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International development experts share their ideas on how wealthy countries can promote prosperity in developing countries. Follow at

Sep 7, 2011

If you found a trillion-dollar bill on the sidewalk, would you pick it up? Michael Clemens thinks he has found a bunch of such bills—huge gains to the poor people and the world economy that could be achieved by easing restrictions on cross-border labor mobility. He has written a working paper that sets forth a new research agenda on migration and is urging economists to pay more attention to the benefits of increased labor mobility for the people who move, the people and countries that receive them, and those who remain at home. In this week’s Wonkcast we discuss his four-point research agenda, and explore why some important questions about labor mobility are so rarely investigated.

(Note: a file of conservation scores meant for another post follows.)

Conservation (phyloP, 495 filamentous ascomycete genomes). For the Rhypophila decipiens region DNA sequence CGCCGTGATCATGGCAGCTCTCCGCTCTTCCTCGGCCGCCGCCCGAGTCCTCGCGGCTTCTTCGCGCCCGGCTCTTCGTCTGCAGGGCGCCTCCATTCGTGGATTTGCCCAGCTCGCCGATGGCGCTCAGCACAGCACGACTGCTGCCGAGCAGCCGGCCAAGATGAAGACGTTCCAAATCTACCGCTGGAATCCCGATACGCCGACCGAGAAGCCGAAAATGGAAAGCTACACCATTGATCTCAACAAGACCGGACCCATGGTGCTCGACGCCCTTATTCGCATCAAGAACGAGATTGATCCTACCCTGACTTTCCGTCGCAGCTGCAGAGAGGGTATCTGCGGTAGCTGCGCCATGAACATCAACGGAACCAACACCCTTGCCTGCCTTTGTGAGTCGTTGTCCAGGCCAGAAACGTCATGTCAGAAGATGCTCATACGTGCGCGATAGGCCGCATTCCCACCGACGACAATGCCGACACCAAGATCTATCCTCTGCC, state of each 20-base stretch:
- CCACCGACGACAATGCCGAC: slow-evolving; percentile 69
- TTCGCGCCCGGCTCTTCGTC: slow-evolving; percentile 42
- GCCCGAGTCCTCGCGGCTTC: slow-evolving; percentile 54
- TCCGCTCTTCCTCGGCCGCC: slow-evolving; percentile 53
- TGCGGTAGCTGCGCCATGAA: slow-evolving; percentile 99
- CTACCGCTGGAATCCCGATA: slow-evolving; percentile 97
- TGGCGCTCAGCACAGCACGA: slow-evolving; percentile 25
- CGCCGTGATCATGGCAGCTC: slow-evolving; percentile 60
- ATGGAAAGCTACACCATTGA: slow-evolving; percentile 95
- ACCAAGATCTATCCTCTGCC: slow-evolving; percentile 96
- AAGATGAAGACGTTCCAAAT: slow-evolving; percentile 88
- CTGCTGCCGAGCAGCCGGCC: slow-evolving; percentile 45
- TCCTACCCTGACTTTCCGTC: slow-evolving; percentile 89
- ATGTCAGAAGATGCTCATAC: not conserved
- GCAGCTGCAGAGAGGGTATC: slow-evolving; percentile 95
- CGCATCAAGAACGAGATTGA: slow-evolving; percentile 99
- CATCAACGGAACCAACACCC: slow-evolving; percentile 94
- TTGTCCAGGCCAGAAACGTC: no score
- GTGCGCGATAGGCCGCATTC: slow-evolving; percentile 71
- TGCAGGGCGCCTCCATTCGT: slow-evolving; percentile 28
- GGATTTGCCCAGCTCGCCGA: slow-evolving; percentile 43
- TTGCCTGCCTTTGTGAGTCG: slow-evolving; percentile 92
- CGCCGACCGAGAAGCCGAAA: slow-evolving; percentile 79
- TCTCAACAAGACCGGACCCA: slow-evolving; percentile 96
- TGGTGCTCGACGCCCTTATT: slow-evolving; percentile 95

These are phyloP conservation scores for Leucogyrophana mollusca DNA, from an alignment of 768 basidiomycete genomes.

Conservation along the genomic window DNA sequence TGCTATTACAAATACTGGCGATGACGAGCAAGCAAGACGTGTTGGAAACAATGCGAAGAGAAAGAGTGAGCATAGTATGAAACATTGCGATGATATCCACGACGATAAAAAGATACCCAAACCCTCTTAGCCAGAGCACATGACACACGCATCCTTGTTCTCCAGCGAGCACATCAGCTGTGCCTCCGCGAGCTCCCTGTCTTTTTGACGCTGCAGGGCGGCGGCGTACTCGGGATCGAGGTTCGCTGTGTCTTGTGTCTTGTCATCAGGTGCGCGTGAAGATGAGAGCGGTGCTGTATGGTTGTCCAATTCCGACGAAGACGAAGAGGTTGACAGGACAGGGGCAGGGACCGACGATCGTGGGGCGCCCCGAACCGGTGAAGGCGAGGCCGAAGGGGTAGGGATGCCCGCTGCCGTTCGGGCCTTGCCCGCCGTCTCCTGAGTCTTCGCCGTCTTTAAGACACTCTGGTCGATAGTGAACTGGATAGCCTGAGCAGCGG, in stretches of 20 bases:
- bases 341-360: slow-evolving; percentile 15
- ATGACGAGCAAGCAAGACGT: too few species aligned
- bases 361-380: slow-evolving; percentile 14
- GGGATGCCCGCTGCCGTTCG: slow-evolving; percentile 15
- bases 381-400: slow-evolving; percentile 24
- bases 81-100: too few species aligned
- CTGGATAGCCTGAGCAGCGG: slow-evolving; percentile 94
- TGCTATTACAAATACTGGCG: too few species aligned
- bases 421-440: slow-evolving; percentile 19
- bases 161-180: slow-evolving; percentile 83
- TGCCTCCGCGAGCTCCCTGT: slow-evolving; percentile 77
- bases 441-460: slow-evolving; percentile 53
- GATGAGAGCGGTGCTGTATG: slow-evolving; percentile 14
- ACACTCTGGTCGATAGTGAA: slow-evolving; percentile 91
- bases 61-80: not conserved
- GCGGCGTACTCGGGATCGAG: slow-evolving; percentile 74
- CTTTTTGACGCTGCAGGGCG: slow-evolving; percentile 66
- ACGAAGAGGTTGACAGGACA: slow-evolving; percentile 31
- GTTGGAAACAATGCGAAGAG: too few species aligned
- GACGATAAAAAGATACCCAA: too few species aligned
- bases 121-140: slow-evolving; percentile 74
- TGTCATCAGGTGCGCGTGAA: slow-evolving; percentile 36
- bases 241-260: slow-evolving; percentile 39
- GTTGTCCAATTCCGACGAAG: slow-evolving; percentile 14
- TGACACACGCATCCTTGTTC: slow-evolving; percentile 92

Take the topic of so-called “brain drain.” While plenty of research has gone into documenting the exodus of skilled workers from developing countries, Michael says, little research has examined the actual effects of these departures on those left behind—and even less has considered the welfare gains to those who move. “When people talk about migration at the international level, they tend to only focus on the costs,” says Michael. “This negative labeling happens to such a degree that they eventually define the movement with a pejorative little rhyme, brain drain.”

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